Typically, when trying to understand how the body works (especially in the “fitness” industry), we take the reductionist approach. Typically, this backfires.
Allostasis and the initial fall into the rabbit hole
You might remember back to your high school biology class and talks of homeostasis. The gist of homeostasis deals with set points and the body trying to maintain a certain baseline level of functioning. Basically, something happens and then your body does something else to regulate itself back to “normal” functioning. What comes up must come down; that sort of thing.
The concept of homeostasis is slowly being replaced by an equally daunting and fancy term in allostasis. The difference between homeostasis and allostasis is that allostasis recognizes that many things factor into maintaining a certain baseline.
Where the homeostatic version of temperature regulation looks a little bit like a thermostat—the house becomes a certain temperature, the air conditioning turns on, all ends well—the allostatic version takes into account more factors—the house becomes a certain temperature upon wherein you can turn the air conditioning on, or open the windows, or take a cold shower, or walk around naked.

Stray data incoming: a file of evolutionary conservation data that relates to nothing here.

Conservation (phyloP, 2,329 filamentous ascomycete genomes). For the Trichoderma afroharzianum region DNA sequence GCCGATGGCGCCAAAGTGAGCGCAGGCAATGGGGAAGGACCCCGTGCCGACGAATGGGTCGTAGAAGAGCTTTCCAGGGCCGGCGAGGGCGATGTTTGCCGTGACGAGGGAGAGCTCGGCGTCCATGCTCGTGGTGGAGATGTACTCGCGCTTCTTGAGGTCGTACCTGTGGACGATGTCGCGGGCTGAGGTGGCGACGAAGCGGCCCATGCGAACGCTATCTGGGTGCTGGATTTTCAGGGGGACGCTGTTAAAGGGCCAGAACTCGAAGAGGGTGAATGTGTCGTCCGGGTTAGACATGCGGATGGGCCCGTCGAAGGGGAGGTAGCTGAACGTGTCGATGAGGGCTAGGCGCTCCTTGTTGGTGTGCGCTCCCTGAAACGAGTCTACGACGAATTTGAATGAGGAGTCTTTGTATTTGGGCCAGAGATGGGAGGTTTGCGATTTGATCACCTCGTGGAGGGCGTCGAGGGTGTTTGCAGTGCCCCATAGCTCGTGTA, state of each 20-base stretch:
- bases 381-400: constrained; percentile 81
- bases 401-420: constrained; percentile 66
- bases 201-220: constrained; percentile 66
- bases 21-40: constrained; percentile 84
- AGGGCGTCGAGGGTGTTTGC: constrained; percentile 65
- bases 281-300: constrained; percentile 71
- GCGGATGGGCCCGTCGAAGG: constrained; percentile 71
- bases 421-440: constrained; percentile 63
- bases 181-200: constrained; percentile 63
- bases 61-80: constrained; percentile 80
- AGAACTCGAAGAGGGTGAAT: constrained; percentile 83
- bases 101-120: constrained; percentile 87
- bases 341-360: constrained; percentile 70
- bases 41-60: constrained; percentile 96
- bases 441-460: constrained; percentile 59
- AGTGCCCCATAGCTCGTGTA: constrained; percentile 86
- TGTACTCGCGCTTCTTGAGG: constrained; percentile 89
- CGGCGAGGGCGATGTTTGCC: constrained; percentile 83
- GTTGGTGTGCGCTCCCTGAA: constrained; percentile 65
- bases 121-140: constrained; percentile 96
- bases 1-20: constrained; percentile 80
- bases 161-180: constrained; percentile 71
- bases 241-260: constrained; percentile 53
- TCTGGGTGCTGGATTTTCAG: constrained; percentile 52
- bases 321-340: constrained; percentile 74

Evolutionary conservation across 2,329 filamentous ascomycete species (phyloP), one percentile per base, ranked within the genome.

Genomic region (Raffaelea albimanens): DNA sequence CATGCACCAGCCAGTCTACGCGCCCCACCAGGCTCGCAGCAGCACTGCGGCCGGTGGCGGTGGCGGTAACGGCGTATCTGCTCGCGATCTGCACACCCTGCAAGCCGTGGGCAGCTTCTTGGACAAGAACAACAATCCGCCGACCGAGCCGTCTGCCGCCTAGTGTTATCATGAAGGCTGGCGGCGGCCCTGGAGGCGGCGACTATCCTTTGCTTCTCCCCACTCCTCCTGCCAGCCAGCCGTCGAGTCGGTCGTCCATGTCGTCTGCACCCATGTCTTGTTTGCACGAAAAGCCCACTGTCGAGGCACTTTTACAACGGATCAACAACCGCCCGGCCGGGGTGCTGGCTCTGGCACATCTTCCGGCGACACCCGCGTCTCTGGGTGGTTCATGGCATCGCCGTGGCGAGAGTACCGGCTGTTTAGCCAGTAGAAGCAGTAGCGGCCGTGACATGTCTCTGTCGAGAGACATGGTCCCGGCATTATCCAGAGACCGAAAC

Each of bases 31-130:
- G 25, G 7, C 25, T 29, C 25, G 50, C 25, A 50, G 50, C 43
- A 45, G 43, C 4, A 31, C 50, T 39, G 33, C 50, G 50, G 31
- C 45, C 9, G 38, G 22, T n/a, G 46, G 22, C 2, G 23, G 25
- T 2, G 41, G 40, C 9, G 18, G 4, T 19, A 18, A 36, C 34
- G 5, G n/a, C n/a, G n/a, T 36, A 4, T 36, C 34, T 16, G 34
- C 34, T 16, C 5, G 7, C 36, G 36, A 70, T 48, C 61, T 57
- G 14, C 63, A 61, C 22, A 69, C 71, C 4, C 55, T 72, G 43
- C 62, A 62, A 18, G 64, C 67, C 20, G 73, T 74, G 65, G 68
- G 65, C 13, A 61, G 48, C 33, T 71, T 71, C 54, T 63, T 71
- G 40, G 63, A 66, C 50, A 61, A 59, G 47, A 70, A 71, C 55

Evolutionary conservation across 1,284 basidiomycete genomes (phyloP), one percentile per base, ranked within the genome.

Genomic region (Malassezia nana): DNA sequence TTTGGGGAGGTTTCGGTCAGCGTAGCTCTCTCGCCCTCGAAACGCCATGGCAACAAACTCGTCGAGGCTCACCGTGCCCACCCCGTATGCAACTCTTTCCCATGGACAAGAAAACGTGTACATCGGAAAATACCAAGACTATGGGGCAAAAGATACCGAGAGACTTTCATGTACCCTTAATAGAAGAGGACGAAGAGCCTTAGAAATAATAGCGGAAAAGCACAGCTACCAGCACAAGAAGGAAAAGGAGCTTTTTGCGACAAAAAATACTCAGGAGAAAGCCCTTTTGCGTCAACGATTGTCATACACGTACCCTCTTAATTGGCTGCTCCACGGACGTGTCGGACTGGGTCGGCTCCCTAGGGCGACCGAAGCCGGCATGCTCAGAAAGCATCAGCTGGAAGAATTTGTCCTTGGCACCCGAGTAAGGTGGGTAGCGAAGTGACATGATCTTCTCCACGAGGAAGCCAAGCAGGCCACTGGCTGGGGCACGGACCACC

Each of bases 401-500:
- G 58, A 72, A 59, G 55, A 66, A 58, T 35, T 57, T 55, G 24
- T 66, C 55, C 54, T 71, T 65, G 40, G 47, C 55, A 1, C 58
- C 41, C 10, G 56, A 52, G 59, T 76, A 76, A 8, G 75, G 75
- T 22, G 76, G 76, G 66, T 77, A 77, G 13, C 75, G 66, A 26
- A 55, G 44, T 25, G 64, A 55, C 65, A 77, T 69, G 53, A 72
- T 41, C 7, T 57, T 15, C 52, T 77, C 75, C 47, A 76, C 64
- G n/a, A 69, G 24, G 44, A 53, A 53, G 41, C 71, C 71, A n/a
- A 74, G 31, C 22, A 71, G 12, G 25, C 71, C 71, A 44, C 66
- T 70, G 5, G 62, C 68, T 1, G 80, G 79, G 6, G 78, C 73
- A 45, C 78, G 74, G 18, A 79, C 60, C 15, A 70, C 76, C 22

This is an overly simplistic look at both allostasis and emergence, and undoubtedly plagiarized in some capacity by the people that I’ve learned from, so it’s best to check the recommended reading at the end if you’re interested in more. But it’s safe to say that what you need to know most about allostasis is that everything basically has a hand in everything, which—as I’m sure you’re beginning to see—is troublesome.
Finding the one variable
Will one tablespoon of cream in my morning coffee ruin my intermittent fasting expeditions? Will intermittent fasting itself be my answer? Will one pill solve my problems? Five reps or six reps? Will eating a piece of fruit, and all of its insulin secreting glory, destroy me? What one exercise will help me turn the corner?
Reductionism at its finest, and mistakes we’re all privy to. And mistakes smart marketers know how use against us.
Reductionism is why I begged my parents for one of those blue ab wheels oh-so many years ago. I was gonna’ get jacked, yo, with by doing nothing more than rolling on this thing. It’s why you click on those beyond shady ads that promise you beyond doubt that one weird trick really does incinerate fat off of your love handles.